Runaway or kidnapped? After Ohio, parents of missing kids wonder

SEATTLE -- Every 40 seconds a child goes missing in the United States -- a scary statistic and a nightmare for those parents whose child is among those who have disappeared.

According to the Missing Children Clearinghouse, more than 20,000 children are reported missing each year in Washington state; up to 95 percent of those are runaways. But after seeing what happened in Ohio, where three women were held for a decade in a home before being freed, some say people should never quickly come to the conclusion that their missing child simply ran away.

“On any given day, I have five parents calling me,” said Shellee Hale, founder of Camandago Inc., a private investigation agency that focuses on missing persons.

Ever since the horrific story of three Ohio women held in a man's Cleveland home for a decade hit the news this week, Hale says many local parents with missing kids have been calling, wondering if their child may have been kidnapped.

“What we are doing is not good enough; for every child that is being captive, we need to find them and get them out of the situation,” said Hale.

Hale can also speak from personal experience. In 2012, Hale’s teenage son returned home on his own after running away for days. But Hale says every case, at least in the very beginning, should be treated as if the child was kidnapped.

“By the time we figure out that it might not be a runaway case, it is often too late,” said Hale.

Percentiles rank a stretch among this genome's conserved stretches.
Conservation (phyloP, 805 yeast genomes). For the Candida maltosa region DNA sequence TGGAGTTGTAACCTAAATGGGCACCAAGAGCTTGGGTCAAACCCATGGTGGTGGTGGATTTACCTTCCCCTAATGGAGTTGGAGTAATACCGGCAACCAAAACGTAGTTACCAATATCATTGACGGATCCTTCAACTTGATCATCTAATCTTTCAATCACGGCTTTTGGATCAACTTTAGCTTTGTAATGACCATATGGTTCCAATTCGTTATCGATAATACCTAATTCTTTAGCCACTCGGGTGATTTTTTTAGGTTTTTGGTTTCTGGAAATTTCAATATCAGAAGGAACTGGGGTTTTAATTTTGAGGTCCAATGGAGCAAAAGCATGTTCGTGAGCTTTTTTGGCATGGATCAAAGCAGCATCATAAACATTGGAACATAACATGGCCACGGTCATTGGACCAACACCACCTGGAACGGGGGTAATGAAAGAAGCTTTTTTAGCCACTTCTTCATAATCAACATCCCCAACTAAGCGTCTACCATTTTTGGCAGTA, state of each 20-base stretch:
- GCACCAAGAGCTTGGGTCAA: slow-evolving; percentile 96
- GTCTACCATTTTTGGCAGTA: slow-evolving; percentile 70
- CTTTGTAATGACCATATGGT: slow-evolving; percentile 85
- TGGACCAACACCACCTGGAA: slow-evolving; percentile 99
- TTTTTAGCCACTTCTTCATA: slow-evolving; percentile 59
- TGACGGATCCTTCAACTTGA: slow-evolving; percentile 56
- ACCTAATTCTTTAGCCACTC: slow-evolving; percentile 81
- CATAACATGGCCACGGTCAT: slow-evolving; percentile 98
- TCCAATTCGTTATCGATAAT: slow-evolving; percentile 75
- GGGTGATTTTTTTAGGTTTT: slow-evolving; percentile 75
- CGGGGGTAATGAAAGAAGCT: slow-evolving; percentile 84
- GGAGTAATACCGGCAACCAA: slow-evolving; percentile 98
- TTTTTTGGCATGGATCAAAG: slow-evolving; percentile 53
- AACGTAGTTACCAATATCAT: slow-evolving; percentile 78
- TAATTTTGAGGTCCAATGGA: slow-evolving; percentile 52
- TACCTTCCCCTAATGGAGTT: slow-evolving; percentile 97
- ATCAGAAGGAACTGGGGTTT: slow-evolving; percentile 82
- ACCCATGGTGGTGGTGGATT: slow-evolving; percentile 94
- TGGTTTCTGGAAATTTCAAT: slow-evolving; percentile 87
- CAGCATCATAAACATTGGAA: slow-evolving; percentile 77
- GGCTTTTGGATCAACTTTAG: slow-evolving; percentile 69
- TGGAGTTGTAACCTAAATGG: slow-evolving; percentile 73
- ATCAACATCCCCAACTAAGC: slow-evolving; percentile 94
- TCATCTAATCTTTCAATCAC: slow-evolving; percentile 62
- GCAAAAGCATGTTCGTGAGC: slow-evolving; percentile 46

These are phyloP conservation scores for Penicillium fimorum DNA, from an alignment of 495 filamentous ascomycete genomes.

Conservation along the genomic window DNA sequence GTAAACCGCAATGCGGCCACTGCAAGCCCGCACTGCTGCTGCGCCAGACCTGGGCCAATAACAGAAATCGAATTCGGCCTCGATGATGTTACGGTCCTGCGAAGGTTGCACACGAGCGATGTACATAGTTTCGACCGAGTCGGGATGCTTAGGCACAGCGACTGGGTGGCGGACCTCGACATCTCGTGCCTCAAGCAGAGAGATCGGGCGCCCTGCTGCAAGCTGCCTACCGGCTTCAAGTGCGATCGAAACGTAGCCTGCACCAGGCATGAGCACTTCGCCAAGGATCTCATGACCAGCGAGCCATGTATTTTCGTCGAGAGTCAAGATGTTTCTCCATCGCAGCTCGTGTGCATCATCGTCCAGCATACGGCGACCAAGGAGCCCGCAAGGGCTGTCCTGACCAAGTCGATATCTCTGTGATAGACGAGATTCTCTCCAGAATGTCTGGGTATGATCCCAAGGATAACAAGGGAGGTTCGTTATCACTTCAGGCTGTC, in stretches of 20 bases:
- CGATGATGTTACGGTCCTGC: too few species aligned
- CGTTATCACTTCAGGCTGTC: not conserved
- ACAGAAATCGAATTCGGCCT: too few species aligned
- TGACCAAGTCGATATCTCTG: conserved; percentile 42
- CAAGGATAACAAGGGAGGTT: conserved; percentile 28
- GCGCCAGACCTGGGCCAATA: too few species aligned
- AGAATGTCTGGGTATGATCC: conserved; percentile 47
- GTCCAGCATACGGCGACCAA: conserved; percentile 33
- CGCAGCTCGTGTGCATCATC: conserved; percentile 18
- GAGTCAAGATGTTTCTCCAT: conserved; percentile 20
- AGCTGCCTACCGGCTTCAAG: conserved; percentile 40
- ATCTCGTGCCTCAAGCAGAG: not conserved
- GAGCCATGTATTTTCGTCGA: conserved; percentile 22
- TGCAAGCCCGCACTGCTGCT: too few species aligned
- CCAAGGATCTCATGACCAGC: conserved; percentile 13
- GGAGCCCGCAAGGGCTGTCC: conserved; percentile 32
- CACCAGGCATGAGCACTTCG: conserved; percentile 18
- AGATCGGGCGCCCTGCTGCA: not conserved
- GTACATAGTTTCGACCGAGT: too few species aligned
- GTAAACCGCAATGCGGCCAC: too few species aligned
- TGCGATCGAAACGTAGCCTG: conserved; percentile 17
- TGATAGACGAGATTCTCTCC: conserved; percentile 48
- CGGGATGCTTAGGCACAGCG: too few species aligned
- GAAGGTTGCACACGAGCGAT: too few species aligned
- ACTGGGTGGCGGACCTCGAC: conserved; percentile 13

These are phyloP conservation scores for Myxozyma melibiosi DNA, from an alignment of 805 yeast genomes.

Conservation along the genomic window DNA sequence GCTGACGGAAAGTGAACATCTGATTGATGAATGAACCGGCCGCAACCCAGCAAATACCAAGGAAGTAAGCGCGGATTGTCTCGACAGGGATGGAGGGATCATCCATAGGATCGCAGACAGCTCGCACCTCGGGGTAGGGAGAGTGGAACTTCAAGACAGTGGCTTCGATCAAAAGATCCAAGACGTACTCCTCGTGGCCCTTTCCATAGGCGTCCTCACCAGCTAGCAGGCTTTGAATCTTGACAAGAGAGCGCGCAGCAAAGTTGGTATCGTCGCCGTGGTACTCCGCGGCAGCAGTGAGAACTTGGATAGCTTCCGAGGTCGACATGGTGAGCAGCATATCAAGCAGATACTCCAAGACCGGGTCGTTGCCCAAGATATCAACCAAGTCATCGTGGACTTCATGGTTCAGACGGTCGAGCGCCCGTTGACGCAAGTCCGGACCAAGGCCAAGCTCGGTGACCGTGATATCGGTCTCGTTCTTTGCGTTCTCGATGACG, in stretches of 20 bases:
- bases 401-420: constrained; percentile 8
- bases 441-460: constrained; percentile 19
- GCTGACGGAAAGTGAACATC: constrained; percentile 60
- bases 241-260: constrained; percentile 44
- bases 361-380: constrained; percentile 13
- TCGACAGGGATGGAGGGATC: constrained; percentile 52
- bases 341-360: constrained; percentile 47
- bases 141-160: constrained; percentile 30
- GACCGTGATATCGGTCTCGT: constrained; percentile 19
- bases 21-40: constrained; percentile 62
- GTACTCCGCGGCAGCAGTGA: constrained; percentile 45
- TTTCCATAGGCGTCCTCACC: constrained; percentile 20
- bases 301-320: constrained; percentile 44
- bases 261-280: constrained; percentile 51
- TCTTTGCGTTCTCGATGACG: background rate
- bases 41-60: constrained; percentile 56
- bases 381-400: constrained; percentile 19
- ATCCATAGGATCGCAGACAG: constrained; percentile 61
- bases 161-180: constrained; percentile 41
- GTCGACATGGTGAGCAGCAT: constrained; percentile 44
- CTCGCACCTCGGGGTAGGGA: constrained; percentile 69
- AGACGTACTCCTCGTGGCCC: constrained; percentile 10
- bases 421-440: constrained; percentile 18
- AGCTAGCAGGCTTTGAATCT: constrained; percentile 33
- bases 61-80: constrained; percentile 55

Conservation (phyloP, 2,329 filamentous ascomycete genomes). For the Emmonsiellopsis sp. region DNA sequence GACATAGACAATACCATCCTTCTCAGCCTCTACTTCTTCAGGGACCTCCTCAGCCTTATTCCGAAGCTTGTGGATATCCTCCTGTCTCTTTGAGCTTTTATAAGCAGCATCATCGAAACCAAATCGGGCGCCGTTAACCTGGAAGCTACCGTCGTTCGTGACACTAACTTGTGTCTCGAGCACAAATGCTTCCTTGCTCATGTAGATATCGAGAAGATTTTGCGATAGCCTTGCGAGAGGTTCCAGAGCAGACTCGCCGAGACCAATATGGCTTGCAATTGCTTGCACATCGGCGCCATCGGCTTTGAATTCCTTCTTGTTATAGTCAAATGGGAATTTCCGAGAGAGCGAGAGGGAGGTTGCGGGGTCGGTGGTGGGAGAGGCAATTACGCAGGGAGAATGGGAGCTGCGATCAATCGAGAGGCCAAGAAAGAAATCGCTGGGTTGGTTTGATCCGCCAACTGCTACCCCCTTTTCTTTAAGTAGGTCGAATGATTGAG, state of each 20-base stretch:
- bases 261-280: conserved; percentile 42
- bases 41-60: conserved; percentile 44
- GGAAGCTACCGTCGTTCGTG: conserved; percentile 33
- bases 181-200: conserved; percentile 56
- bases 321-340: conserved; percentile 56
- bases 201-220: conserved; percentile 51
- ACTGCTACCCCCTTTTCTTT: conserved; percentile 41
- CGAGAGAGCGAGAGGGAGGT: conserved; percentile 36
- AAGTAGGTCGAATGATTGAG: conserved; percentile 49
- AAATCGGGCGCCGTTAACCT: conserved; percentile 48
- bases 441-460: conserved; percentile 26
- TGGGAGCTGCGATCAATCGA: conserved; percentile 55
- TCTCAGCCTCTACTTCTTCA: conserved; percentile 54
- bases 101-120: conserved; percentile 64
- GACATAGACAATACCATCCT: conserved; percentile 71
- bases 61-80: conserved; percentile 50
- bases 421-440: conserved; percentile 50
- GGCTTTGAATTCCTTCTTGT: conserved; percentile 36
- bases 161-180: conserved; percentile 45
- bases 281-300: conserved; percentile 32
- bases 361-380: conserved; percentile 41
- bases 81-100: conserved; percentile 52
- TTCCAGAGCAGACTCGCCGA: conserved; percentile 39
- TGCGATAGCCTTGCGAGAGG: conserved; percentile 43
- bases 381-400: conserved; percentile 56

Bellevue Police say when they get a missing person’s report, they react immediately regardless of whether it’s a runaway.

“You want to push for every single one of the cases until you have exhausted your leads,” said police spokeswoman Carla Iafrate.

Unless a witness sees a child being taken, police cannot give the resources and attention of a kidnapping.   Many of these kids vanished without a trace. Even high-profile cases are still unsolved with no leads. But  as we’ve seen over and over again, it’s not impossible for these missing kids to resurface after months or even years.

“It’s going to spark something in their hearts; they are going to call their detective and say is there something we can do, is there something we overlooked?” said Iafrate.

“I try to keep the parents in the place of hope,” said Hale.

Hale says every parent should know how to quickly access their child’s bank accounts, cell phone log and Facebook accounts just in case their child goes missing.